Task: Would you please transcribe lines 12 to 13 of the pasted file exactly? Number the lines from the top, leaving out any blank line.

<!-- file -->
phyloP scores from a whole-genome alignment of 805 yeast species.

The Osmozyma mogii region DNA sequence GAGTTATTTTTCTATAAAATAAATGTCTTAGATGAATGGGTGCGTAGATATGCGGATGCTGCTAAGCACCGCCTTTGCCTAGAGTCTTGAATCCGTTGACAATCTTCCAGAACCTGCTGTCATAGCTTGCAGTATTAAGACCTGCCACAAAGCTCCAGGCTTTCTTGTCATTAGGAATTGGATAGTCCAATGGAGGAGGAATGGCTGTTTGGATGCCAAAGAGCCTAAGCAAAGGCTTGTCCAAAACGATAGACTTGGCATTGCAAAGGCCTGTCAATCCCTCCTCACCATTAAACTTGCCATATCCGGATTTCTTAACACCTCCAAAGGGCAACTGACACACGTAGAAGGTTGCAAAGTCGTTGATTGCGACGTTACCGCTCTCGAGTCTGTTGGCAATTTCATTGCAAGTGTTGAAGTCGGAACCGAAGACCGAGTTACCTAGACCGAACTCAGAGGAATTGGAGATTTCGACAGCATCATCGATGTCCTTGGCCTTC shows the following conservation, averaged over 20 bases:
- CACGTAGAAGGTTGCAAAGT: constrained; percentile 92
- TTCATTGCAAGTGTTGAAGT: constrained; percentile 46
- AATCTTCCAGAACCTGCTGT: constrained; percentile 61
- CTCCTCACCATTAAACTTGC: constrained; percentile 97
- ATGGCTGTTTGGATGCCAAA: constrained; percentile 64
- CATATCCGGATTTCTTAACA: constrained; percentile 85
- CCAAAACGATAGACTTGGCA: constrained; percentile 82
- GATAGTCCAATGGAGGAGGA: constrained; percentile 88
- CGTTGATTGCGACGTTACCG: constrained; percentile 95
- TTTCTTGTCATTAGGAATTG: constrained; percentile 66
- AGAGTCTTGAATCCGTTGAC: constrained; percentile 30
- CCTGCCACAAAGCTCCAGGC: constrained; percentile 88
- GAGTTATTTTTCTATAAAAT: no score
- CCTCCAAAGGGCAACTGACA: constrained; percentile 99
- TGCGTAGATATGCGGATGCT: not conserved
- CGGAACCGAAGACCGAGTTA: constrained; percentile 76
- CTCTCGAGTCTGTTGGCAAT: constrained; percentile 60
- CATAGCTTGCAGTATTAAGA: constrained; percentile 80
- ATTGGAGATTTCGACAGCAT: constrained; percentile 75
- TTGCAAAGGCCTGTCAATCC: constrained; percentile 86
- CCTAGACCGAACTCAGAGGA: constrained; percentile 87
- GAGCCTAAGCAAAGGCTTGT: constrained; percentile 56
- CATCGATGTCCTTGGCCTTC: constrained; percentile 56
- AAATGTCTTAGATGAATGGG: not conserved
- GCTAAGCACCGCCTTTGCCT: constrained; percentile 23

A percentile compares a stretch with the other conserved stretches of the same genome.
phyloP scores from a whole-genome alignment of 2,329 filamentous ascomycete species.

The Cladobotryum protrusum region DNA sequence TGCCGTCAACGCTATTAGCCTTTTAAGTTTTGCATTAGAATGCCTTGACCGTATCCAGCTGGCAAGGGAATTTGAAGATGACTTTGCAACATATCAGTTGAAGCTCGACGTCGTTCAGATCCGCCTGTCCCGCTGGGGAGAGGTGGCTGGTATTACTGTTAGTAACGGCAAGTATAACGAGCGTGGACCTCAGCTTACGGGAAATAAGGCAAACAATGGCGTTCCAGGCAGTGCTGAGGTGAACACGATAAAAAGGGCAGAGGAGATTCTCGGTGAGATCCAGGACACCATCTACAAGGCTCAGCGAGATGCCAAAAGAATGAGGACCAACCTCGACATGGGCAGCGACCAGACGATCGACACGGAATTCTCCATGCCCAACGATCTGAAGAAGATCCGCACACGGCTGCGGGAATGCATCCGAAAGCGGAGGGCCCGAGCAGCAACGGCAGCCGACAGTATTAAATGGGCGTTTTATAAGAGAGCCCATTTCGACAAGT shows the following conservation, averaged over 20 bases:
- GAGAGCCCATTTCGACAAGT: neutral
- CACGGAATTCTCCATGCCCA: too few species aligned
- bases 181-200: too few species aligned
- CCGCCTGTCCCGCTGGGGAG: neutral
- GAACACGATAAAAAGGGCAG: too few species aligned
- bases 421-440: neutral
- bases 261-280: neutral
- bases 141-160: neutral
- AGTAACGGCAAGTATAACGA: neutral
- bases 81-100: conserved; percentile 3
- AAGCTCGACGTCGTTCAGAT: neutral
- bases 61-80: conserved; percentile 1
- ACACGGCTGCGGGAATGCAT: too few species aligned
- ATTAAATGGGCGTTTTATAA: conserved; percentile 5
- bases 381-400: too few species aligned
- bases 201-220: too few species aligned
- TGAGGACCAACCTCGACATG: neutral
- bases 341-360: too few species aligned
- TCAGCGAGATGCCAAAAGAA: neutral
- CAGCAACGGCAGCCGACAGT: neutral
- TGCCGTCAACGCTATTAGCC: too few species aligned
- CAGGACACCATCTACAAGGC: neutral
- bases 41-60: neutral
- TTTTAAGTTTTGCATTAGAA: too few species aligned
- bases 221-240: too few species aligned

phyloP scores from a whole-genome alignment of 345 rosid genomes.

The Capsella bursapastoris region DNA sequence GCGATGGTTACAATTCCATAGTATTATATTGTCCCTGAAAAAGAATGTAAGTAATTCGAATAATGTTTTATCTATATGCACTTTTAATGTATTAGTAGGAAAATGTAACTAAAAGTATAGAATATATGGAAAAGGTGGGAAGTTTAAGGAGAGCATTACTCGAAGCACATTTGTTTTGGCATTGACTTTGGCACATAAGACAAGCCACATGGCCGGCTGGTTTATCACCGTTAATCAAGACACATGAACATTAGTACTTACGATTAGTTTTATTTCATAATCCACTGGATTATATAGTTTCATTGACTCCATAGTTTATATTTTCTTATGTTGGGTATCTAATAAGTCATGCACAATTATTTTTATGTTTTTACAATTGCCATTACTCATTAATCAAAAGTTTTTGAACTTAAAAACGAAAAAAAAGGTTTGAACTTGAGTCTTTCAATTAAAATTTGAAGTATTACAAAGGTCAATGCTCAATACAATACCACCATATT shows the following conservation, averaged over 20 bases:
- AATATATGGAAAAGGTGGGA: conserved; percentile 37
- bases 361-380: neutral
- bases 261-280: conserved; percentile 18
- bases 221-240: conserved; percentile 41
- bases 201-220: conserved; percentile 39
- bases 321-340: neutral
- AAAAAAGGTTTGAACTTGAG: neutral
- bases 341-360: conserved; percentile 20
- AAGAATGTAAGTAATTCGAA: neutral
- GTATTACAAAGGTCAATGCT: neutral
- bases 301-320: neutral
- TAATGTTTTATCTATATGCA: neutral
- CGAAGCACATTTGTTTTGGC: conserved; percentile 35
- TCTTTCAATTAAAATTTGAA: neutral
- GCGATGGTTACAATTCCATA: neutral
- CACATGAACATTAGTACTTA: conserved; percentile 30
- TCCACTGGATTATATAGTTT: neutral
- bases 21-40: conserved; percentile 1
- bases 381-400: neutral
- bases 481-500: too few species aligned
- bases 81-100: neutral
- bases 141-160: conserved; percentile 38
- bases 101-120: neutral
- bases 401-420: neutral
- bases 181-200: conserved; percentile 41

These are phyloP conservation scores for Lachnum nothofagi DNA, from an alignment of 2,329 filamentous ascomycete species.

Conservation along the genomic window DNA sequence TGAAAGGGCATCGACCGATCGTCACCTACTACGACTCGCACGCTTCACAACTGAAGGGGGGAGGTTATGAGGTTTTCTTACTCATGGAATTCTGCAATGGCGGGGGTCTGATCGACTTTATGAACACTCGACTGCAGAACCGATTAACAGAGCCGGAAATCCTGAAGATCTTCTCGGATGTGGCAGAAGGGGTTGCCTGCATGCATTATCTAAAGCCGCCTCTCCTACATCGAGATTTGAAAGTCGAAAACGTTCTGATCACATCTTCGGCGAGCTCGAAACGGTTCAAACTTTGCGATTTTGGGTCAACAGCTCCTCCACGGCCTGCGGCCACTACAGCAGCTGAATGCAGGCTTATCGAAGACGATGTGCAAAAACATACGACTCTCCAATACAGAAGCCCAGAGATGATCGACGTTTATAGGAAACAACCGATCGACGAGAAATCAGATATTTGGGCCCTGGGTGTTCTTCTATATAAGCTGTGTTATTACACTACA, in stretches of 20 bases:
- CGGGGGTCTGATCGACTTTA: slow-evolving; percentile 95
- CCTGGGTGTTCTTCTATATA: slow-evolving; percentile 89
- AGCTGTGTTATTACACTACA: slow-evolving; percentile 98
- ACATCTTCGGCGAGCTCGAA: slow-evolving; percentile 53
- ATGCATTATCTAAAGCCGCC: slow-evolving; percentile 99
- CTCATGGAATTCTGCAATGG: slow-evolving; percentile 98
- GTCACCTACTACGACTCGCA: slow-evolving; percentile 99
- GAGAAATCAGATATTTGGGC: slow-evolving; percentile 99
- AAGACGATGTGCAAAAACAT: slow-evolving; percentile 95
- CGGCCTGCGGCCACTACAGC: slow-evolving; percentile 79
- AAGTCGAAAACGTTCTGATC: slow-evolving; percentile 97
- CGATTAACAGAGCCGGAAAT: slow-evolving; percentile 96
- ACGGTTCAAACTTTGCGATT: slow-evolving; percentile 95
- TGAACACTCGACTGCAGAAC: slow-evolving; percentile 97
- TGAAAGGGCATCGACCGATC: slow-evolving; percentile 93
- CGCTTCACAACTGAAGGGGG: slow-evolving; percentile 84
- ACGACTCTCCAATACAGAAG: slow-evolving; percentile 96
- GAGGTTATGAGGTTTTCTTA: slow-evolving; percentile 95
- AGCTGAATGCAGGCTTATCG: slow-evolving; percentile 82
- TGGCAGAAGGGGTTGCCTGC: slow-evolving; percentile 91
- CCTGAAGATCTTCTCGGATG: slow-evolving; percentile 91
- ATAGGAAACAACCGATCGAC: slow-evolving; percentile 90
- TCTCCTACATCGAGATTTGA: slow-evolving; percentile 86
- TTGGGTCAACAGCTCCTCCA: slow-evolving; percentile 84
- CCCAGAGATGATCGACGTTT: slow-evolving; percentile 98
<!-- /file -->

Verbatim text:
- TTTCTTGTCATTAGGAATTG: constrained; percentile 66
- AGAGTCTTGAATCCGTTGAC: constrained; percentile 30